What’s Kim Dotcom’s end game here?

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I find the idea of Kim Dotcom forming a political party a fascinating plot in this years drama that is the 2014 election.

I want to know what Kim’s end game is, and I wonder if there is a chance that his involvement with the election this year will aid National in being re-elected, so I ponder again what his end game is.

I see now that Russell Norman has asked the same questions as it was revealed on Newstalk ZB yesterday that he twice approached Mr. Dotcom asking him not to form a party as it would split the vote on the left. An astute observation by Dr. Norman who is fast becoming one of the more enlightened MPs we have in parliament.

There is such an interesting sub-text here that will only be revealed if the questions are put to Mr. Dotcom himself.

  • Why are you bankrolling a political party when you cannot be elected to parliament?
  • What are you main ambitions behind the party?
  • Are you wanting a change of government?
  • If so are you not concerned that your party will take votes away from the left, especially some of the Greens youth vote?

Comedian Chris Brain pondered at the end of 2013 during the year in review episode of The Slightly Correct Political Show why the left has held up Kim Dotcom as a hero saying it strange that they would hold up someone as a poster boy who is ‘a free market capitalist who doesn’t believe particularly in protecting intellectual property.’ Think what the left has stood up for in the past term with protests against legislation around movie making, Helen Clark’s famous connection to the art and grants has intertwined the artistic community with the left. That on top of his connections with the right via John Banks and ACT makes this, to me, a salacious part of the political year.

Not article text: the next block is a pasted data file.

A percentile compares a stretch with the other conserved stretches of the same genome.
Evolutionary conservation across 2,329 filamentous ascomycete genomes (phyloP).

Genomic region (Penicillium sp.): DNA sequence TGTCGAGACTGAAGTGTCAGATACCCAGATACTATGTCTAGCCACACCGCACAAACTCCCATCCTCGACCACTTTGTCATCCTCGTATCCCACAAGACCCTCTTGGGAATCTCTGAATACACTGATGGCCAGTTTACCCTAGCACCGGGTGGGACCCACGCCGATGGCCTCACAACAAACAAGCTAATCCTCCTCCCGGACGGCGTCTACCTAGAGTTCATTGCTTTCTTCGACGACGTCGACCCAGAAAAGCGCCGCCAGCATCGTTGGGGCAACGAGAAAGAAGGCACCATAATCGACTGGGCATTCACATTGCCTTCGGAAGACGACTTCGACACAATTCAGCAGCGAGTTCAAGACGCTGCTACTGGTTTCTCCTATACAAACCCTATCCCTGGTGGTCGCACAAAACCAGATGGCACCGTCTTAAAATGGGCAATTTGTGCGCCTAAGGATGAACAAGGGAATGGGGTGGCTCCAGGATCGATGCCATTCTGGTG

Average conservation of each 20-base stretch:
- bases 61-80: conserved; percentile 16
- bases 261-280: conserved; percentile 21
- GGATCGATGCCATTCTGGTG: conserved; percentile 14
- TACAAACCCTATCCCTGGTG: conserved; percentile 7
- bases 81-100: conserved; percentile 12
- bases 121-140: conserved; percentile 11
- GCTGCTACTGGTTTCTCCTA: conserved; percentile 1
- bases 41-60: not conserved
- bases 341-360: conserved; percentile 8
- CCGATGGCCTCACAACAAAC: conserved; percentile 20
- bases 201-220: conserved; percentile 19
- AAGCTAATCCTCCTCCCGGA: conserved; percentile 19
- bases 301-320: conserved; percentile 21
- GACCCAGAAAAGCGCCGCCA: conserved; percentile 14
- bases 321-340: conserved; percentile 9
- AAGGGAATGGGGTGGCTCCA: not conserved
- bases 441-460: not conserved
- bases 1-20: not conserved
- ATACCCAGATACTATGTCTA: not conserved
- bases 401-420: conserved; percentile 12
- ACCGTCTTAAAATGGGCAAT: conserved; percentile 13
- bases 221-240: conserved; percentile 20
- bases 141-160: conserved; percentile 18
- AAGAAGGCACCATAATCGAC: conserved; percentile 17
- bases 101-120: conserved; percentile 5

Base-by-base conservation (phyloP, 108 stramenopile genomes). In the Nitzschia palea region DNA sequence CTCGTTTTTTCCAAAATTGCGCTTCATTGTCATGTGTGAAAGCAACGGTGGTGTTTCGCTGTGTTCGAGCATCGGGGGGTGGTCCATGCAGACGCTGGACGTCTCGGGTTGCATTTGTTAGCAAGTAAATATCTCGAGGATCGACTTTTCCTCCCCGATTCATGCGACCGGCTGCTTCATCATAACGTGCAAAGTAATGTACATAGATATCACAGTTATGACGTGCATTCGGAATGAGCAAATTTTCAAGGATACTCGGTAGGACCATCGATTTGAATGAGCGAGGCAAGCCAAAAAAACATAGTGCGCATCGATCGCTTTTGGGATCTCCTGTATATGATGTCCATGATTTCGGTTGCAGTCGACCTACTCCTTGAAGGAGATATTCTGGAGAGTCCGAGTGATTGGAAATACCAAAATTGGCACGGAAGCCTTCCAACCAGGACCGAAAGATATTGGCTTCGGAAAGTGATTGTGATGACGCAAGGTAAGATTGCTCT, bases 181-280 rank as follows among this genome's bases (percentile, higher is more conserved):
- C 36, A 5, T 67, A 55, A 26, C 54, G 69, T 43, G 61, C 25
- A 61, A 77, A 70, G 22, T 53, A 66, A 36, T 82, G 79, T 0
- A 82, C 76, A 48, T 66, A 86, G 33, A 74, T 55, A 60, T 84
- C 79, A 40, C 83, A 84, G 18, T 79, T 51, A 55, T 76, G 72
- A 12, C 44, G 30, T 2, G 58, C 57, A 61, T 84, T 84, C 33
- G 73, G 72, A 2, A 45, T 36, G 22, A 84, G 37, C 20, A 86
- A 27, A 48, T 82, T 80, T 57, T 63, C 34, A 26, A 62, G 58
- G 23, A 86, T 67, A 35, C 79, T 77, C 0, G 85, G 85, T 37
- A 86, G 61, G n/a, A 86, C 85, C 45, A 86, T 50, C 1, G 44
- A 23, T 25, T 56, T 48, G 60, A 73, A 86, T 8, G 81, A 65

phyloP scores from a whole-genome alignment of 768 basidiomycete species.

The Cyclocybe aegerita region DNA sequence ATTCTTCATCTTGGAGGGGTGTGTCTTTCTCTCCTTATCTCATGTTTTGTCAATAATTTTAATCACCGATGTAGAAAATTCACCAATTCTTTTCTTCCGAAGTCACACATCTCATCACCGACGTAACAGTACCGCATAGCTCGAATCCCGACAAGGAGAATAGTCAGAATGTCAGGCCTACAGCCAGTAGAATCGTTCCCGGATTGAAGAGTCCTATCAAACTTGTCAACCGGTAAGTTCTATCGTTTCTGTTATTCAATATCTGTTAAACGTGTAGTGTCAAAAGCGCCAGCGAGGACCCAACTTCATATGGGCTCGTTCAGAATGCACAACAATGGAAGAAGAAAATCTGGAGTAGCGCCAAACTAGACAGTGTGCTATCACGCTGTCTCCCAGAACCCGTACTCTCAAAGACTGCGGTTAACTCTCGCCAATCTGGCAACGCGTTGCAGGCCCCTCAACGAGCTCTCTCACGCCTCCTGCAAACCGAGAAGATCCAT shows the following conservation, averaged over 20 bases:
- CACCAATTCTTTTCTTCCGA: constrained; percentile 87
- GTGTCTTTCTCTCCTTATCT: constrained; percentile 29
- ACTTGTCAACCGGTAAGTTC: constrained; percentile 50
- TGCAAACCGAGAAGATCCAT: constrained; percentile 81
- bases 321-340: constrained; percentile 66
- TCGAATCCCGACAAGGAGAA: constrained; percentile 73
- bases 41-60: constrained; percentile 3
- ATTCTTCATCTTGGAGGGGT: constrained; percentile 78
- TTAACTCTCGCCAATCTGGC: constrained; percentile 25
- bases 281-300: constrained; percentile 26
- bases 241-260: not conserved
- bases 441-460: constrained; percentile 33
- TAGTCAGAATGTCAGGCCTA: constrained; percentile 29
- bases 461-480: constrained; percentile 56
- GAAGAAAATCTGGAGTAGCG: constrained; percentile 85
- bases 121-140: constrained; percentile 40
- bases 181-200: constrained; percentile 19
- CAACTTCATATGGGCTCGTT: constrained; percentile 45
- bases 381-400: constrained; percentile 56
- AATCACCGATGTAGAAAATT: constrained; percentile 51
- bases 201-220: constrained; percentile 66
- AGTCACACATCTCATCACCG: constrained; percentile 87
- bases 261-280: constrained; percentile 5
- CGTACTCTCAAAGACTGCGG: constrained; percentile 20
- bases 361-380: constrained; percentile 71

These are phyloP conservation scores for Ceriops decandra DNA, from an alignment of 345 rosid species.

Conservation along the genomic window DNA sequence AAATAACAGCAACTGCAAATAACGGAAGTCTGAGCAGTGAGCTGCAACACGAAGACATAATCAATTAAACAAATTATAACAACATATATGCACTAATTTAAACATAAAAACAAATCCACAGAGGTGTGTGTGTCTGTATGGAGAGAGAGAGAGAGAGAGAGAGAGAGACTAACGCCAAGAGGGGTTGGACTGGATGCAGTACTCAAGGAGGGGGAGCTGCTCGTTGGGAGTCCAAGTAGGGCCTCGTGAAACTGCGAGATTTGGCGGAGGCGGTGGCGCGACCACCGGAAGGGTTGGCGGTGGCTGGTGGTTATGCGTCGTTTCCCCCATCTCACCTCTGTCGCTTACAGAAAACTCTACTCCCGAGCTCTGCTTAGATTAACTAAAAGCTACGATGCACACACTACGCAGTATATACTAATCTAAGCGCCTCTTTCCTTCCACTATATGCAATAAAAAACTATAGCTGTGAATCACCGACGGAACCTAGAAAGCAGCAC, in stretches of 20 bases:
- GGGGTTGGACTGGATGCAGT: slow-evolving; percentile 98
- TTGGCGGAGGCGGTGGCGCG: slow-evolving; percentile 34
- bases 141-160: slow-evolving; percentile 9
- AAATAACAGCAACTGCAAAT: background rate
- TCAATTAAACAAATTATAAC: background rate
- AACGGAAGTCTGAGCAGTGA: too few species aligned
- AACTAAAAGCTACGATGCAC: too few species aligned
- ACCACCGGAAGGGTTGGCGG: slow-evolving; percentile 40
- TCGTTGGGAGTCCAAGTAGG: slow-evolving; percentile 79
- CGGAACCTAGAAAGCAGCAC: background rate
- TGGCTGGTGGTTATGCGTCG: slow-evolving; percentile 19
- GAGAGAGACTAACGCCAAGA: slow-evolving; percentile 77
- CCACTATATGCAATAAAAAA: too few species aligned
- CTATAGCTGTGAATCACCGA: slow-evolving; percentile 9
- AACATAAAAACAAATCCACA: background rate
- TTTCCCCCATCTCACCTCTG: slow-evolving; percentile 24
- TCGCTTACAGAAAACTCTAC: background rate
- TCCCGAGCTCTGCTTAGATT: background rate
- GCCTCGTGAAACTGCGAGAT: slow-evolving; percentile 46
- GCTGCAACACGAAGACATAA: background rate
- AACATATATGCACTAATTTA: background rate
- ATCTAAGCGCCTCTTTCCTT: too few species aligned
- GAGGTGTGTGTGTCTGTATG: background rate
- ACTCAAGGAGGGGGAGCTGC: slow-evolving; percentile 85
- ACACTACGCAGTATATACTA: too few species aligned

I think it pretty fair to assume that no one from the right of the political spectrum will be voting for the Internet Party, which means that in the very likely scenario that the Internet Party doesn’t make 5% (and they likely won’t) that Dr. Russell Norman is completely correct, it will be youth votes, that would normally be associated with Mana and the Greens and maybe to a lesser extent Labour that will become non-votes perhaps making it easier to allow John Key to get a third term as Prime Minister

So again I ponder what is the end game here. Kim Dotcom has apparently surrounded himself with talented, albeit far far left, political consultants like Martyn ‘Bomber’ Bradbury, who is talented and smart (and a nice guy all in all) but has an overwhelming dislike for the right and is an ideologue and a zealot whose perceptions sometimes clouds his judgements. ‘Bomber’ is someone that John Key could rightfully label someone with a ‘far left agenda’ and my boggle is to see how that can possibly work to oust the incumbent government.

So if we agree (and you might now) that the Internet Party will attract young left voters, and if one of Kim Dotcom’s ambitions is to see a change of government then the stars do not seem to align…so is it that I am wrong thinking the Internet Party will fall short, is it that the Internet Party is deluded in what they are thinking, or is it that Kim Dotcom has an ulterior agenda with his apparent right wing, free market, connections.

Full disclosure. I connected with Vikram Kumar and Finn Batato about helping Mr. Dotcom with some ideas and they’ve obviously chosen to go a different way which is fine…but they way they are now travelling is…confusing…to say the least.

I just don’t know what’s going to happen from here…but I am intrigued!